A naturalist with the National Wildlife Federation advises New Jersey homeowners to "park the rake" this fall and leave the leaves where they are.

David Mizejewski says as an alternative to raking up the leaves and hauling them away, you can try raking them into garden beds, where they'll serve as a natural mulch.

"As these leaves break down, they put their nutrients back into the soil," he says.

"The idea of mulch is really kind of mimicking mother nature's natural mulch, which is the fallen leaves. And mulch, of course, is something that people put out in their yards and their garden to help squelch weeds from growing, to retain soil moisture for your plants, and that kind of thing. It is kind of crazy, if you think about it. We rake up the leaves every fall and get rid of them. And then we go to the garden center and we pay money to buy mulch to put out in our yards."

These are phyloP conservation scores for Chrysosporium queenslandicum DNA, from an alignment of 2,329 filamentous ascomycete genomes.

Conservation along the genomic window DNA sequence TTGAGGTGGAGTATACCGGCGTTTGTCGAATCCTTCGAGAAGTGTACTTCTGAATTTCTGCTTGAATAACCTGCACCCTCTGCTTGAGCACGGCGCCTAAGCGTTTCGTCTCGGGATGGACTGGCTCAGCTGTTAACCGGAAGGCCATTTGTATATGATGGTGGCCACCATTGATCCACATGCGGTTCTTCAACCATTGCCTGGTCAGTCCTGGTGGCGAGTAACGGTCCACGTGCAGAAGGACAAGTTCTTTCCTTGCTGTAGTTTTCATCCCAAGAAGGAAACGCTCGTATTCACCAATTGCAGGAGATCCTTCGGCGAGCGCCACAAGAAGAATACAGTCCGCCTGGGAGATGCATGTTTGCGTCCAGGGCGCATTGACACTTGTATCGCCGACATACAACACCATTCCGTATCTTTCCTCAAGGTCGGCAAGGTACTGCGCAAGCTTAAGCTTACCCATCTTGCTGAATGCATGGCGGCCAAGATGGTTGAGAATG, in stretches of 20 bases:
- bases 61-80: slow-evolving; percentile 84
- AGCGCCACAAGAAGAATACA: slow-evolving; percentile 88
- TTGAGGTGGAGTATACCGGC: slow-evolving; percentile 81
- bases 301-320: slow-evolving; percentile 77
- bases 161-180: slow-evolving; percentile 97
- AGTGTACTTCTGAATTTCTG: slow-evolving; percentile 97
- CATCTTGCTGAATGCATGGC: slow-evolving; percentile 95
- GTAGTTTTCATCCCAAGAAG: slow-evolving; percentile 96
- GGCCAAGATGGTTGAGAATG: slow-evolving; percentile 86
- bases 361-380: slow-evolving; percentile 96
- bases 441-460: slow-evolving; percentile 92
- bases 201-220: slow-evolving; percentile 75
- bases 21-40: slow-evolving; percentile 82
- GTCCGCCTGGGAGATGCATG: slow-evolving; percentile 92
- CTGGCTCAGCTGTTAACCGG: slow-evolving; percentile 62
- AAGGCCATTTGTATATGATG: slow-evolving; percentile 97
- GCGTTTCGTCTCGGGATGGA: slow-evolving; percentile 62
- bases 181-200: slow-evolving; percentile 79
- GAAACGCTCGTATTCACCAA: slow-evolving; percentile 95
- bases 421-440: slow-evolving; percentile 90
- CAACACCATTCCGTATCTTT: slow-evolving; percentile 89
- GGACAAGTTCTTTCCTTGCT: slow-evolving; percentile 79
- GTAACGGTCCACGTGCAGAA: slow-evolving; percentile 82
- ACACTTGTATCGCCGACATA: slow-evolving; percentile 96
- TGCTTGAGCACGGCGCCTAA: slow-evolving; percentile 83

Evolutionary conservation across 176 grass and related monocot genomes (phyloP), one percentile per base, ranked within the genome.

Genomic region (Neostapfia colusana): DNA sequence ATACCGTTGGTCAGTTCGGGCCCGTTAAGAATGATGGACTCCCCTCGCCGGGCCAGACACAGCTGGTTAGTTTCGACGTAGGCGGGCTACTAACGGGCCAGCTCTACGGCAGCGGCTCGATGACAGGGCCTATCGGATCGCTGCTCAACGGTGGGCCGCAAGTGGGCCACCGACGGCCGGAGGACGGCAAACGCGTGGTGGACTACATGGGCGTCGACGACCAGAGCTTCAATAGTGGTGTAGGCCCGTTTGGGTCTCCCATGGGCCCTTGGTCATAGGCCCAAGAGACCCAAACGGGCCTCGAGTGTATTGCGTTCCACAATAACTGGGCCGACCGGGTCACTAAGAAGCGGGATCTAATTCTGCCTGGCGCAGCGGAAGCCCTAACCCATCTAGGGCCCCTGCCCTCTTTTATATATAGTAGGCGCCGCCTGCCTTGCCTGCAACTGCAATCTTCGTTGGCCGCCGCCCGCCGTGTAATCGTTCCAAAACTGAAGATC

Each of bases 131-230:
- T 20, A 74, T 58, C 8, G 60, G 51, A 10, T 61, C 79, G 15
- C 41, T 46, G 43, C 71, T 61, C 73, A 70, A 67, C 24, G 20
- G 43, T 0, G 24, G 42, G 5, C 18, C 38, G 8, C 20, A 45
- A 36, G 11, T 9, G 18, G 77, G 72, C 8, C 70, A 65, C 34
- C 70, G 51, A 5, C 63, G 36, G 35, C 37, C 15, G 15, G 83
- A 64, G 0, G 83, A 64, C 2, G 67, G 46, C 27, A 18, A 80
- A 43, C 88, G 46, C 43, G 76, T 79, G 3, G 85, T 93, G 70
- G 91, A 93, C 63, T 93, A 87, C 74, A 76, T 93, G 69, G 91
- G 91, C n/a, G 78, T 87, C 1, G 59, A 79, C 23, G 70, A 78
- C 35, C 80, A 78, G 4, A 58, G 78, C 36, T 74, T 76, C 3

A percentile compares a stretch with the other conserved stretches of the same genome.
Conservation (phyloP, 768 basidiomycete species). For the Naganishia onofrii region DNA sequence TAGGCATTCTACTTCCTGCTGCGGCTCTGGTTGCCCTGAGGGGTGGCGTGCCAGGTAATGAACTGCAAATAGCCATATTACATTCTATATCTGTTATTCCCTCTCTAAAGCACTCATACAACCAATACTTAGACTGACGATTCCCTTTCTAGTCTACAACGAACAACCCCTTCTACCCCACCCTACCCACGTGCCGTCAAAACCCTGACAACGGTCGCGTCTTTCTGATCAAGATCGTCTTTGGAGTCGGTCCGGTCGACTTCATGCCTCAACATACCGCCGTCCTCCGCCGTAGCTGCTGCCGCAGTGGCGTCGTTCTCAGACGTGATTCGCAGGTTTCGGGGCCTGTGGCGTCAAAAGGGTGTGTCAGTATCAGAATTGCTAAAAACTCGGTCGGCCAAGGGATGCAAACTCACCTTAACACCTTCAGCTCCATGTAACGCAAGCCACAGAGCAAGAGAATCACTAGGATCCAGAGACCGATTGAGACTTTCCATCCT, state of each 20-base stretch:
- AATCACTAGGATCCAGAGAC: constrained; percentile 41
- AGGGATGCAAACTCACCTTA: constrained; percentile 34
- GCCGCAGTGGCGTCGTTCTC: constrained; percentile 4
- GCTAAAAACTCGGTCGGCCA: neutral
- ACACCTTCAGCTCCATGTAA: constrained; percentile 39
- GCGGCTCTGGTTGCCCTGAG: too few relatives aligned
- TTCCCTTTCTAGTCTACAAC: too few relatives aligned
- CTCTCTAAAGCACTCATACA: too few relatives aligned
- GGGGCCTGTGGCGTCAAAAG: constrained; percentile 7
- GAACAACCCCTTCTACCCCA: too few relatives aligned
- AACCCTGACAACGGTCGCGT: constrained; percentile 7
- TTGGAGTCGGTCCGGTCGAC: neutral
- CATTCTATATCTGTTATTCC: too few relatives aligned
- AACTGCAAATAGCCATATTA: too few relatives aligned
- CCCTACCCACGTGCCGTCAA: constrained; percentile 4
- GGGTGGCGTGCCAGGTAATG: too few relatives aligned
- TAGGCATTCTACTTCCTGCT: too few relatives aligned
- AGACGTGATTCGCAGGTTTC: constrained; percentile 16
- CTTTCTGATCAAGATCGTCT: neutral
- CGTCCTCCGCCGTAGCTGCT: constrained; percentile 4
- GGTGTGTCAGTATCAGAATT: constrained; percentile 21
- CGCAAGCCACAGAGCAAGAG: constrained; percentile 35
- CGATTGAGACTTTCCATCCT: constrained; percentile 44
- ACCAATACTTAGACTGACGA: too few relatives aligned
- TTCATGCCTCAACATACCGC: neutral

He says the leaves also can serve as an attraction for the natural world, attracting cool birds, butterflies and small wildlife.

"So many wildlife species actually live in that leaf layer, like they would, say in a forestry system. Lots of different types of insects, including some butterflies and moths, really cool critters, like toads and salamanders, and even song birds actually forage in that leaf layer as a way of getting some of their primary food source."

Mizejewski adds, "I would much rather spend my weekend outside enjoying the great weather, rather than sitting there, raking or mowing."

He says you can also replace lawns with beds, trees and shrubs.

Joe Cutter is the afternoon news anchor on New Jersey 101.5.

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